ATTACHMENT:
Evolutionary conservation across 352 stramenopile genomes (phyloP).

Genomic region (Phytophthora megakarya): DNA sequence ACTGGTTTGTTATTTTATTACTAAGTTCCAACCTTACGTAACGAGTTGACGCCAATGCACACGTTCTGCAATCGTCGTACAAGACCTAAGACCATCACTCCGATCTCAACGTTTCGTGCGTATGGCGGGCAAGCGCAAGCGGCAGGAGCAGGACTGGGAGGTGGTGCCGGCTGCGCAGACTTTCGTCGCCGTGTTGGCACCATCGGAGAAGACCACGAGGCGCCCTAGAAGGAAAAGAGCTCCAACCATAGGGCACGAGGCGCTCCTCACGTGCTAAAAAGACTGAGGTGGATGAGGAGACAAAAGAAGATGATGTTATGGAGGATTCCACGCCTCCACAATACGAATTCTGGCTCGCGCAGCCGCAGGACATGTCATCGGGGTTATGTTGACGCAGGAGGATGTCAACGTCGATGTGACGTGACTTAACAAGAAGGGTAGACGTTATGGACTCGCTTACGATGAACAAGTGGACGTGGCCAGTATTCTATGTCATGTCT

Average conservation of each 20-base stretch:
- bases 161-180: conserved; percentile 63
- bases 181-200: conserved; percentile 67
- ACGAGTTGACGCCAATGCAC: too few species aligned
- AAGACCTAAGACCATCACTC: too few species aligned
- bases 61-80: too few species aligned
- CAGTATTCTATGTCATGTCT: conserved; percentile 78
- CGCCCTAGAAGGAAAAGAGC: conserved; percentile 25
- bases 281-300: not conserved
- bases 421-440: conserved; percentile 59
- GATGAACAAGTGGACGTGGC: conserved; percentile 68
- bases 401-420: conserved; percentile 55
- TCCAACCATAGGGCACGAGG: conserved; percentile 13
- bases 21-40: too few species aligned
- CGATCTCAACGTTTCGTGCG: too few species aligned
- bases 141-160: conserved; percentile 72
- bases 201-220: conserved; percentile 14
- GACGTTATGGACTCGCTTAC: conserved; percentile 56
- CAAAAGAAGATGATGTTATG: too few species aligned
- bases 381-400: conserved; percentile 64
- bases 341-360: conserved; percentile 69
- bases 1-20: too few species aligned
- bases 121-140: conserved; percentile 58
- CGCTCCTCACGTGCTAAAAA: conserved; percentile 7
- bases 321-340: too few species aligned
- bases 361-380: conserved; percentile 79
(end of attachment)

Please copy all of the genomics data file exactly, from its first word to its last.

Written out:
Evolutionary conservation across 352 stramenopile genomes (phyloP).

Genomic region (Phytophthora megakarya): DNA sequence ACTGGTTTGTTATTTTATTACTAAGTTCCAACCTTACGTAACGAGTTGACGCCAATGCACACGTTCTGCAATCGTCGTACAAGACCTAAGACCATCACTCCGATCTCAACGTTTCGTGCGTATGGCGGGCAAGCGCAAGCGGCAGGAGCAGGACTGGGAGGTGGTGCCGGCTGCGCAGACTTTCGTCGCCGTGTTGGCACCATCGGAGAAGACCACGAGGCGCCCTAGAAGGAAAAGAGCTCCAACCATAGGGCACGAGGCGCTCCTCACGTGCTAAAAAGACTGAGGTGGATGAGGAGACAAAAGAAGATGATGTTATGGAGGATTCCACGCCTCCACAATACGAATTCTGGCTCGCGCAGCCGCAGGACATGTCATCGGGGTTATGTTGACGCAGGAGGATGTCAACGTCGATGTGACGTGACTTAACAAGAAGGGTAGACGTTATGGACTCGCTTACGATGAACAAGTGGACGTGGCCAGTATTCTATGTCATGTCT

Average conservation of each 20-base stretch:
- bases 161-180: conserved; percentile 63
- bases 181-200: conserved; percentile 67
- ACGAGTTGACGCCAATGCAC: too few species aligned
- AAGACCTAAGACCATCACTC: too few species aligned
- bases 61-80: too few species aligned
- CAGTATTCTATGTCATGTCT: conserved; percentile 78
- CGCCCTAGAAGGAAAAGAGC: conserved; percentile 25
- bases 281-300: not conserved
- bases 421-440: conserved; percentile 59
- GATGAACAAGTGGACGTGGC: conserved; percentile 68
- bases 401-420: conserved; percentile 55
- TCCAACCATAGGGCACGAGG: conserved; percentile 13
- bases 21-40: too few species aligned
- CGATCTCAACGTTTCGTGCG: too few species aligned
- bases 141-160: conserved; percentile 72
- bases 201-220: conserved; percentile 14
- GACGTTATGGACTCGCTTAC: conserved; percentile 56
- CAAAAGAAGATGATGTTATG: too few species aligned
- bases 381-400: conserved; percentile 64
- bases 341-360: conserved; percentile 69
- bases 1-20: too few species aligned
- bases 121-140: conserved; percentile 58
- CGCTCCTCACGTGCTAAAAA: conserved; percentile 7
- bases 321-340: too few species aligned
- bases 361-380: conserved; percentile 79